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קול קורא // לכנס: הכנס השנתי ה-5 של האגודה הבינלאומית למחקר השוואתי של הפשיזם - מעבר לסגנון הפרנואידי: פשיזם, הימין הרדיקלי ומיתוס הקונספירציה [פריז 09/19] דדליין=30.3.22

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Beyond the Paranoid Style: Fascism, Radical Right and the Myth of Conspiracy

Forthcoming ComFas Convention 

 Call for Papers:

Beyond the Paranoid Style:  Fascism, Radical Right and the Myth of Conspiracy

Fifth Convention of the International Association for Comparative Fascist Studies (ComFas)Florence, 14-16 September 2022

Organizers:  Marco Bresciani (University of Florence); Francesco Cassata (University of Genoa), Fulvio Conti (University of Florence); and Constantin Iordachi (CEU, Vienna).

The Department of Political and Social Sciences of the University of Florence will provide the main venue for the conference, in collaboration with the Department of Ancient Studies, Philosophy, History (DAFIST) of the University of Genoa.

Event Rationale 

2022 will mark the centennial of the March on Rome, leading the first Fascist movement to power and paving the way to Mussolini’s dictatorship in Italy. This represents a unique occasion not only for reflecting over the Italian events of October 1922 in the context of the post-World War I crisis and their European and global aftershocks in the interwar period but especially for debating and rethinking fascism and right radicalism more broadly. On the occasion of the centennial, and in the light of current public and scholarly debates, Comfas organizes an international conference framing the ascent and success of Italian Fascism within much broader thematic, chronological, and geographic horizons.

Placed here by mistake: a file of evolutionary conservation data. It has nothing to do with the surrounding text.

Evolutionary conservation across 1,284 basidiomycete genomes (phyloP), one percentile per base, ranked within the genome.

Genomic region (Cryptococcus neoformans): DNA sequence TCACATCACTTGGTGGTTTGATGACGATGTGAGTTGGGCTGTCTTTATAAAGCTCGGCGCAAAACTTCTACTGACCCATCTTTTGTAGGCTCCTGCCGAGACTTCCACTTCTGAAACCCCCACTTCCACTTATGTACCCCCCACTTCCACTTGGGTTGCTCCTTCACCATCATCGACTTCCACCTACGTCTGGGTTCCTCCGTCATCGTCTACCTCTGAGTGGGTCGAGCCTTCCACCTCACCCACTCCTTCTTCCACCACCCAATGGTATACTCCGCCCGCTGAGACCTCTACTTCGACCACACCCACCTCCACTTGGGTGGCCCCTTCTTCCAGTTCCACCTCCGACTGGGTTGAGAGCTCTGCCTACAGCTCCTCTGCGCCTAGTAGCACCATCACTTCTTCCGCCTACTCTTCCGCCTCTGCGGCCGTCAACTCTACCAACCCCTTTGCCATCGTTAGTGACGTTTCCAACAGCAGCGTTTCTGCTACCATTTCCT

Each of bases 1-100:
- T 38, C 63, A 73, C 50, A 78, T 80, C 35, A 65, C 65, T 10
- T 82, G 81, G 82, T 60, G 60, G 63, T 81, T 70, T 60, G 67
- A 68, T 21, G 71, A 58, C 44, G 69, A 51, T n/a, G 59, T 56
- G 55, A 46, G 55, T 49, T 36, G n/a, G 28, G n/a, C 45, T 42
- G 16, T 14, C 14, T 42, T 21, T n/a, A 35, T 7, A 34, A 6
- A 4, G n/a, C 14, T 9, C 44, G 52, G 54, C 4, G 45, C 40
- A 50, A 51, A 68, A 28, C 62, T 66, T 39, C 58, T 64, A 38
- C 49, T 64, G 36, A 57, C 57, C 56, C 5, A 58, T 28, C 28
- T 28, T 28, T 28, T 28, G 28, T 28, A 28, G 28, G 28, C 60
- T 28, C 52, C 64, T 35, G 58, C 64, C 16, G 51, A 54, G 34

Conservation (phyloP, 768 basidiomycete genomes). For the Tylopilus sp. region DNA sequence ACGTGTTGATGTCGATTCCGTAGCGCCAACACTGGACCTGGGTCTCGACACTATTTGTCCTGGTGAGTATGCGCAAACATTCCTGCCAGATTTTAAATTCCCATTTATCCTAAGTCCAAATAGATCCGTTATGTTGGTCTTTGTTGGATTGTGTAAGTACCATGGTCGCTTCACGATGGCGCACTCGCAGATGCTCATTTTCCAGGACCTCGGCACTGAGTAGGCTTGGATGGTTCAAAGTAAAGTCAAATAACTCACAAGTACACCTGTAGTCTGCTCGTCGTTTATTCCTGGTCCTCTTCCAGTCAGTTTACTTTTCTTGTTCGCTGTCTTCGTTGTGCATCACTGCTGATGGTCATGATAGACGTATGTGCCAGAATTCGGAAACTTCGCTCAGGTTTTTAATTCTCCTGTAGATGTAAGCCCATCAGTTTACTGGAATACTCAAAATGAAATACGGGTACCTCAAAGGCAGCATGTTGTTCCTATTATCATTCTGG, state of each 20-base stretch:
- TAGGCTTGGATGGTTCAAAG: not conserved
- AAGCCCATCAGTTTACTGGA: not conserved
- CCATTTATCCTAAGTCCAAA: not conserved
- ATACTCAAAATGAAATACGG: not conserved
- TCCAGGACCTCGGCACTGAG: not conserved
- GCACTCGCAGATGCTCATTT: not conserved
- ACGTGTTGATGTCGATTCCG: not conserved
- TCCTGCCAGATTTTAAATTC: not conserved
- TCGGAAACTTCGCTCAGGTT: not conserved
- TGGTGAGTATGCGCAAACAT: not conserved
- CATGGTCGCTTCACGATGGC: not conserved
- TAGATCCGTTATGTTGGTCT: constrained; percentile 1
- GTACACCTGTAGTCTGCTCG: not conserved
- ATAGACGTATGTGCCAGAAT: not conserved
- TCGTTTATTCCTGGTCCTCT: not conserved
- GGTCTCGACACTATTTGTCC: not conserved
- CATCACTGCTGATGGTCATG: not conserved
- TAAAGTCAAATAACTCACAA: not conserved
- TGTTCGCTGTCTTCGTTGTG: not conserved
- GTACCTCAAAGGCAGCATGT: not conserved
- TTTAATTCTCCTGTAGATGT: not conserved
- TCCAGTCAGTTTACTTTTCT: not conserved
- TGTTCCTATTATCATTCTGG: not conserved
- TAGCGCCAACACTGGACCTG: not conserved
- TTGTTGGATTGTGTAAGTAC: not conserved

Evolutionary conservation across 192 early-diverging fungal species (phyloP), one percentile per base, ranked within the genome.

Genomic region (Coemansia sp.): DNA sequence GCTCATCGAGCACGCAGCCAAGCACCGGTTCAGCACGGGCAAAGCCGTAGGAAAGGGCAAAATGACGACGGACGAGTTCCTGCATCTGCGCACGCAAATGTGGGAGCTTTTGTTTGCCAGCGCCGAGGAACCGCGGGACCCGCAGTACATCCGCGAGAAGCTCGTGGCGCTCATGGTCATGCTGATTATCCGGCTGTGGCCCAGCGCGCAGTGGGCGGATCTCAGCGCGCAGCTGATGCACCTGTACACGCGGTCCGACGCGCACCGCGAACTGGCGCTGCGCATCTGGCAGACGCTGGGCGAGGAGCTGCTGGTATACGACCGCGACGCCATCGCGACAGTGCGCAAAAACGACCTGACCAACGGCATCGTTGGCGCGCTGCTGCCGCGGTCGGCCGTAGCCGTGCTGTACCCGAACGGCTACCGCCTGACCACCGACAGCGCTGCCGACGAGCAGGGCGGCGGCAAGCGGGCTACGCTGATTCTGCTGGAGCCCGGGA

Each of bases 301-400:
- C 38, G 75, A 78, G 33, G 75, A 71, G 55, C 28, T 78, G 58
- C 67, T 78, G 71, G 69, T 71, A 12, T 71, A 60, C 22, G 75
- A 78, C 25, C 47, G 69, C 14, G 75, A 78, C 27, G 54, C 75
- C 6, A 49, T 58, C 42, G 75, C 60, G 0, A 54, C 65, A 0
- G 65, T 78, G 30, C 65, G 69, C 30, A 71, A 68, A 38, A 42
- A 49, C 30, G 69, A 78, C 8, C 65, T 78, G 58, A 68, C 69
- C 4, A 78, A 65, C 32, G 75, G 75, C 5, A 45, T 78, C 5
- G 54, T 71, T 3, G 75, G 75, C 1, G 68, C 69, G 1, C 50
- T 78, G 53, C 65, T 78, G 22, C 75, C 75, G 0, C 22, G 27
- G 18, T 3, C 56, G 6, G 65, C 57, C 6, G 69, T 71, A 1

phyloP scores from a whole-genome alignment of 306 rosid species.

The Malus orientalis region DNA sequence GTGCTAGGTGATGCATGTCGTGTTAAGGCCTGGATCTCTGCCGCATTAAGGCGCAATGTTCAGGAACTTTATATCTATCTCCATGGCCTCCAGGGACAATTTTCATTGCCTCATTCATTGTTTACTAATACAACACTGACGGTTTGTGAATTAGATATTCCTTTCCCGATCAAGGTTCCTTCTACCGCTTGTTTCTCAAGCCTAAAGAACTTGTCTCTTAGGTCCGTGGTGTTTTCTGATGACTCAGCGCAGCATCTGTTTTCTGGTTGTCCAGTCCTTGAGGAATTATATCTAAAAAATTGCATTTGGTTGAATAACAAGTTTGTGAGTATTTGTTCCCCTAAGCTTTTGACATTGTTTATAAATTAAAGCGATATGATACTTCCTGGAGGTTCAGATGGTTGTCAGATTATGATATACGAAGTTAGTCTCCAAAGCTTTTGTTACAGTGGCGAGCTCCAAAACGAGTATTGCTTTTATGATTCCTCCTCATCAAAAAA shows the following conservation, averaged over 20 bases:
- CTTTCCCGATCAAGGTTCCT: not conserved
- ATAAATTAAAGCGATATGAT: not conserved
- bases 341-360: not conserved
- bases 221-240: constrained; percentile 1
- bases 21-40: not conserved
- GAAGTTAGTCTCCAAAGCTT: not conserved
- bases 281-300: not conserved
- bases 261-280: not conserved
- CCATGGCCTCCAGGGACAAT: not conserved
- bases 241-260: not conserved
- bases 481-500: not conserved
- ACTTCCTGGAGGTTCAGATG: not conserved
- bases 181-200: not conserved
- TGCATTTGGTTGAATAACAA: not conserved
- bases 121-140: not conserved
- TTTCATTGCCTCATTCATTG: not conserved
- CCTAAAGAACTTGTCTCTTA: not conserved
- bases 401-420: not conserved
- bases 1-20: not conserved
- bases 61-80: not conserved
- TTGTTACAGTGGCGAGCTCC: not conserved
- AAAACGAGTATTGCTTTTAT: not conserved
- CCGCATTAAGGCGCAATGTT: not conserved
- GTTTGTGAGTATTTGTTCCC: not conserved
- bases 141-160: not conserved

In the epoch of globalization through World Web 2.0, fake news, beliefs in conspiracies, and conspiratorial strategies have flourished; consequently, these phenomena have become research topics for sociologists, philosophers, psychologists, political scientists, researchers of cultural and media studies – and for some historians as well. This scientific and public interest has been fuelled, on both the shores of the Atlantic, by the rise of nationalist and populist forces which in the last decade have quite often referred to conspiracies in their propaganda, especially through social media. In this regard, a research agenda concerning the problem of theories and practices of conspiracy and their historical relations with the Right in European and global history seems to be timelier than ever.

From the French Revolution onwards, discursive models, imageries, representations stemming from both revolutionary and counter-revolutionary, socialist and nationalist, Left and Right political cultures and traditions contributed in many ways to legitimizing and popularizing theories and practices of conspiracy. Notably, different kinds and currents of Right relied on and were fed by, conspiratorial patterns identifying in many ways “enemies within” in the context of political, social, economic instability and turmoil. As Paul Hanebrink has recently shown, for instance, the myth of “Judeo-Bolshevism” coalesced previous stereotypes of Jews into a new powerful driver of mass mobilization in the context shaped by the Great War and the ensuing collapse of Empires in East-Central Europe, by contributing to the massive dissemination of the “Protocols of the Elders of Zion” and their uses in the fascist movement and regimes.